- Open Access
Consequences of the neural network investigation for Dst-AL relationship
© The Society of Geomagnetism and Earth, Planetary and Space Sciences (SGEPSS); The Seismological Society of Japan; The Volcanological Society of Japan; The Geodetic Society of Japan; The Japanese Society for Planetary Sciences. 2001
- Received: 21 April 2000
- Accepted: 17 January 2001
- Published: 6 June 2014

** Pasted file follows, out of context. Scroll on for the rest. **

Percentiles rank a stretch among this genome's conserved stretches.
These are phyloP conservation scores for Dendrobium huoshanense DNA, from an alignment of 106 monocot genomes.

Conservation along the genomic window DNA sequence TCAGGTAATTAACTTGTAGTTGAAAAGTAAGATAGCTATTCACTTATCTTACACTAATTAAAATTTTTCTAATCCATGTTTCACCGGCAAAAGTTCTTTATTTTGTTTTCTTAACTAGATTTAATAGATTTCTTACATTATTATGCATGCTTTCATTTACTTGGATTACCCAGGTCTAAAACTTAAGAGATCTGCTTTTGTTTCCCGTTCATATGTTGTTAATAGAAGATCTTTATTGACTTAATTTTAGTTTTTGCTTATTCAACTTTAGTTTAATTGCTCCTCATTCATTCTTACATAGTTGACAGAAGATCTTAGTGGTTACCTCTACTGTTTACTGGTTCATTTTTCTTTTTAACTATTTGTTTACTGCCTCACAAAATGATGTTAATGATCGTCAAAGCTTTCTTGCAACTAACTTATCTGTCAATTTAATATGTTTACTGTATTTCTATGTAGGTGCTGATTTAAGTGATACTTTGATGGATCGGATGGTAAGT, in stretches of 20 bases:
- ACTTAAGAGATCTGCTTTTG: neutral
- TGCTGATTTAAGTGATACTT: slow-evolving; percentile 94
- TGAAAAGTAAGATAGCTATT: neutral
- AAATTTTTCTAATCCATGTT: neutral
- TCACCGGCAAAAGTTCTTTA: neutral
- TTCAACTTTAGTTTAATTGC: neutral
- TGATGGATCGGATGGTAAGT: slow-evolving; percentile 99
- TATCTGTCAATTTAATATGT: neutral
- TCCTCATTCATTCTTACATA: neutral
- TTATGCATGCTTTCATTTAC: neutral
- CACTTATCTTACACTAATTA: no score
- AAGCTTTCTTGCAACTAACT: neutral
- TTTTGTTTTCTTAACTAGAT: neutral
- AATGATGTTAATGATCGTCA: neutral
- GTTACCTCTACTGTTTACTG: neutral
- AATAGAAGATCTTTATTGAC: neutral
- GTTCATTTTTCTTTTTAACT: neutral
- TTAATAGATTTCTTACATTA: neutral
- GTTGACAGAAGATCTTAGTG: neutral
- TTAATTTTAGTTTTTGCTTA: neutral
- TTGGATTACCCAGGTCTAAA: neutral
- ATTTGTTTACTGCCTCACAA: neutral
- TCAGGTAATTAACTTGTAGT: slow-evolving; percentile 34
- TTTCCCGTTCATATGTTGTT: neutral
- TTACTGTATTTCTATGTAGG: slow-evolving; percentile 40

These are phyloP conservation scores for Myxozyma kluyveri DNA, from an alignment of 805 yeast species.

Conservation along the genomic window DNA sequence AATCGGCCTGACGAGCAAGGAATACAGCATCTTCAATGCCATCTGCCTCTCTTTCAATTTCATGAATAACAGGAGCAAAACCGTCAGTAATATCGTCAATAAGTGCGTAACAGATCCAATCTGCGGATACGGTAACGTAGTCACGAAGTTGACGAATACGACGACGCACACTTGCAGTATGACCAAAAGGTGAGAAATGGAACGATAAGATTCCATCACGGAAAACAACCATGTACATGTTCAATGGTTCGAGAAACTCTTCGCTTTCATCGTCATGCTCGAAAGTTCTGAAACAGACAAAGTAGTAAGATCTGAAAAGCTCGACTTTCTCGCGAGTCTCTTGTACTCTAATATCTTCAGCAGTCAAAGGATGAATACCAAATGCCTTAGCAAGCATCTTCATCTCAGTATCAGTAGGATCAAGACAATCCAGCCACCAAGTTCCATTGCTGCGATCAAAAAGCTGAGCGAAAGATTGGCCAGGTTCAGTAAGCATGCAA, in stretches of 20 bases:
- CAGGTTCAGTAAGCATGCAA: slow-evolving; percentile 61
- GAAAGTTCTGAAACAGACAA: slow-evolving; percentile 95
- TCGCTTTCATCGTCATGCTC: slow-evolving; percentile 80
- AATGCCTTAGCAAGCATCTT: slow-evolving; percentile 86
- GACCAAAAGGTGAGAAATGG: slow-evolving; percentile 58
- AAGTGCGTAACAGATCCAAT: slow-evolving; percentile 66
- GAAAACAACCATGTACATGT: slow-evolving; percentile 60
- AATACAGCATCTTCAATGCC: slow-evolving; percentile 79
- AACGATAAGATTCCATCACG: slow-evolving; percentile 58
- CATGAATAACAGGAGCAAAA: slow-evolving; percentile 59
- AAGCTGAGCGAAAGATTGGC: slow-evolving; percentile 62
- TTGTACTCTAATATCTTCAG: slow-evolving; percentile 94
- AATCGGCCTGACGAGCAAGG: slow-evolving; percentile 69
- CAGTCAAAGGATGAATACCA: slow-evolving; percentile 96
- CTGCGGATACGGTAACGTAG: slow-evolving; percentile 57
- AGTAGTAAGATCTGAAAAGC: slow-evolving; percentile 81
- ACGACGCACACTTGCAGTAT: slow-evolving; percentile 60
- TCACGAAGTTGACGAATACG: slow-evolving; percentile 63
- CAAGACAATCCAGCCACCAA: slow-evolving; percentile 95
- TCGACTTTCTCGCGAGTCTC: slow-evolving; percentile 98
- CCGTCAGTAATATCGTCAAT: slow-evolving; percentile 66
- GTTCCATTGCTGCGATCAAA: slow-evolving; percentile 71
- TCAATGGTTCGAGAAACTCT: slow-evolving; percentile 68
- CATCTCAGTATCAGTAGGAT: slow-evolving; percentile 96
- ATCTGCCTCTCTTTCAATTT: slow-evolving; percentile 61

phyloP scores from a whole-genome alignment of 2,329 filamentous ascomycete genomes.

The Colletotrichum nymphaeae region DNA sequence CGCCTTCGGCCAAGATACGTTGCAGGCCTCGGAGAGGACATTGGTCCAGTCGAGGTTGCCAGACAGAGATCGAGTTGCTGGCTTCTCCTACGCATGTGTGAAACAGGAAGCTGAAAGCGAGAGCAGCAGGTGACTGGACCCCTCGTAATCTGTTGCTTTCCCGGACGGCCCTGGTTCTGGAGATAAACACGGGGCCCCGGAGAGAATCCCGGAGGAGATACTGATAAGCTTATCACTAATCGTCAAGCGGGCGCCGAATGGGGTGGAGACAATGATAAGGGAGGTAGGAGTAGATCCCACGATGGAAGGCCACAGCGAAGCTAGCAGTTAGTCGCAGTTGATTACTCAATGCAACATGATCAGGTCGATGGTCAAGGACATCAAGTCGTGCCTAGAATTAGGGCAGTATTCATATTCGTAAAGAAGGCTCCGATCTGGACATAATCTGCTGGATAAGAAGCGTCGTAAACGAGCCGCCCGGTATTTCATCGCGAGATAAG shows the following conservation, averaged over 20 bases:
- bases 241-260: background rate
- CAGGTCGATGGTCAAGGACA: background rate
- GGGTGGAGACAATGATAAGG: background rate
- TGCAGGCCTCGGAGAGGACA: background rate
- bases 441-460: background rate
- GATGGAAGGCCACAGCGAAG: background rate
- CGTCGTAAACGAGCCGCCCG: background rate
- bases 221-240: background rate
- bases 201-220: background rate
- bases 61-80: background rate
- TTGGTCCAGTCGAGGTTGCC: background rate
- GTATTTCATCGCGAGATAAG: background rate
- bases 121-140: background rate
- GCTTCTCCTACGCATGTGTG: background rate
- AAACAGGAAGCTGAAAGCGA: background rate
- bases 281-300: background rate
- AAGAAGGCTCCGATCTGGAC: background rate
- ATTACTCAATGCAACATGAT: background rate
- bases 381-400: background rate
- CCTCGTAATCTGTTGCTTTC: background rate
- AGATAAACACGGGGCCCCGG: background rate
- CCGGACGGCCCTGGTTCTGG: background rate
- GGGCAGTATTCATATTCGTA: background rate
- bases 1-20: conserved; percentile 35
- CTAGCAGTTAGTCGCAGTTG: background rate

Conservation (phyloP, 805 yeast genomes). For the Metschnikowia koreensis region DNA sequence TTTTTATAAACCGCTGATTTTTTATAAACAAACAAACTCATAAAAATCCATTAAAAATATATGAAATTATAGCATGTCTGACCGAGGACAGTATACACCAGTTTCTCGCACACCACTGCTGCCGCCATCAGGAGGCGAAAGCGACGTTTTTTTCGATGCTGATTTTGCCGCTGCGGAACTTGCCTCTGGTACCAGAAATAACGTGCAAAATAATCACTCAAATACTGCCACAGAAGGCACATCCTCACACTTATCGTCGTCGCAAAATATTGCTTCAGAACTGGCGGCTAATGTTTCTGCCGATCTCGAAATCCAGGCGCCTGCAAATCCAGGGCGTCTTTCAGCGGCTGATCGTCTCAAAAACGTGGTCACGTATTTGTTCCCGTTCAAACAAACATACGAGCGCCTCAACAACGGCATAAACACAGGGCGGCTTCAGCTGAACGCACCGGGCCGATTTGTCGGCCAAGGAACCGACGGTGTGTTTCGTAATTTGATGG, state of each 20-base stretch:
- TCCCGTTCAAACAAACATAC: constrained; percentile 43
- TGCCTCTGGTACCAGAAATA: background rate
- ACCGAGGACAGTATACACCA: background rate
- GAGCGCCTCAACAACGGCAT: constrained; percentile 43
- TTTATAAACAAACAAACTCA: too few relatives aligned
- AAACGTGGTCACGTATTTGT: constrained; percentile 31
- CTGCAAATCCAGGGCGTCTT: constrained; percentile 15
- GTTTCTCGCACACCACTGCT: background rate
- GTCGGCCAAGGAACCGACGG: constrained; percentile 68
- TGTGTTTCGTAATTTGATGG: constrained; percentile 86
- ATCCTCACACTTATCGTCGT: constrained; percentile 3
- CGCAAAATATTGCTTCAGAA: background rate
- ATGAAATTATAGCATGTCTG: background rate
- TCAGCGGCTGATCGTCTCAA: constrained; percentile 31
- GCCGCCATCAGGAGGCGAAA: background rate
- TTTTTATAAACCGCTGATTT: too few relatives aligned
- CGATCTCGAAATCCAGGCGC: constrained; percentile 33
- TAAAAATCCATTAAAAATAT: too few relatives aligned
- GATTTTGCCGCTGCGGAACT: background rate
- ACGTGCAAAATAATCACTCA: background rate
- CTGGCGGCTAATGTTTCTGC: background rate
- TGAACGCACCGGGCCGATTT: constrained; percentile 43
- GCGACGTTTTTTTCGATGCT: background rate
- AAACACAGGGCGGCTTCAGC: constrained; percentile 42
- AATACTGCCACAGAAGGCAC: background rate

Several recent studies have suggested that most of the Dst main phase variations and of the AL variations similarly respond to a certain type of solar wind condition although the processes are independent of each other. This similarity suggests that some consistency between the Dst main phase development and AL variations exists, regardless of the existence of causality. In what situations this consistent relationship really exists or collapses has been examined with the technique of an Elman recurrent neural network. The network was trained with the Dst and hourly averaged AL indices for 70 storm events from 1967 to 1981, and tested for nine storms that occurred in 1982. The result shows that the Dst-AL relationship can be categorized into two types: high correlative mapping for which 80% and more of the Dst peak in the main phase is reproduced by AL, and partially correlative mapping where only about a half of the Dst peak is reproduced. It is found that whether the correlation is high or partial is determined by whether the Dst main phase develops smoothly or with a discontinuity, i.e., for storms having a discontinuity in the main phase, the coherency collapses. The discontinuity in the Dst main phase is associated with the rapid southward IMF change after the northward excursion. We suggest that it is this IMF variation to which storms and/or substorms respond in a highly complex manner and that such a complex response can be associated with about a half of the maximum ring current intensity.